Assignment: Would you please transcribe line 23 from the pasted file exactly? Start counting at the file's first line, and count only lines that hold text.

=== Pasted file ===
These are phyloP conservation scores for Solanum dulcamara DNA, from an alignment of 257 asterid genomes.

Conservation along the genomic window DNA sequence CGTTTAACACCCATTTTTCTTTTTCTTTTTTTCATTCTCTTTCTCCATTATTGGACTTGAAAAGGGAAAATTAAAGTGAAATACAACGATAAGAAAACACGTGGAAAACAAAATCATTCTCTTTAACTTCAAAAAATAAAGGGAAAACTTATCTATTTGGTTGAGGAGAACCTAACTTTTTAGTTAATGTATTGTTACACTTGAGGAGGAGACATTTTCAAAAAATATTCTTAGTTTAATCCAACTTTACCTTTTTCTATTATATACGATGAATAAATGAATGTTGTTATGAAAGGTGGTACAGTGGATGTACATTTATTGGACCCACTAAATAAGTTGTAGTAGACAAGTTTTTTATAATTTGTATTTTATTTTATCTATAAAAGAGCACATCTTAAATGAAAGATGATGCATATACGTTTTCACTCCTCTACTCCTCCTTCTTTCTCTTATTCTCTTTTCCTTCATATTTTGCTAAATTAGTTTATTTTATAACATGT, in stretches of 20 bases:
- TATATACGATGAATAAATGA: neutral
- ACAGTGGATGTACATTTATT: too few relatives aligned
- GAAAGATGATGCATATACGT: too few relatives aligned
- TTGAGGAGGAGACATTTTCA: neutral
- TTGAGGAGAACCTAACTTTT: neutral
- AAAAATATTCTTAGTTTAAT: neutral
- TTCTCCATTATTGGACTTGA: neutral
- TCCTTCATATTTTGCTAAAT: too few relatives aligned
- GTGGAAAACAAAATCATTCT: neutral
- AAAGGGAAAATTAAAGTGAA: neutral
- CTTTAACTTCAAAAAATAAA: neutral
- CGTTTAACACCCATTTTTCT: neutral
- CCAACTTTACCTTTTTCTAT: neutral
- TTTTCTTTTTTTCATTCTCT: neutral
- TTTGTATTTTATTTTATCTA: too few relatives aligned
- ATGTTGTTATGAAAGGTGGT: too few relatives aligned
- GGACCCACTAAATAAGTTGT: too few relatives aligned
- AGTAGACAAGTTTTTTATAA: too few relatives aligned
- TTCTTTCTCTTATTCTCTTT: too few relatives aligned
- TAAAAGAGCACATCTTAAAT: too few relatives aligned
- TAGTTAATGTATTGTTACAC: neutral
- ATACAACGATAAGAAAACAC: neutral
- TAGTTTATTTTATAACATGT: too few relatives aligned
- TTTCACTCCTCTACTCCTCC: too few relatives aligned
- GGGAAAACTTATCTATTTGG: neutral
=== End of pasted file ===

- TAGTTAATGTATTGTTACAC: neutral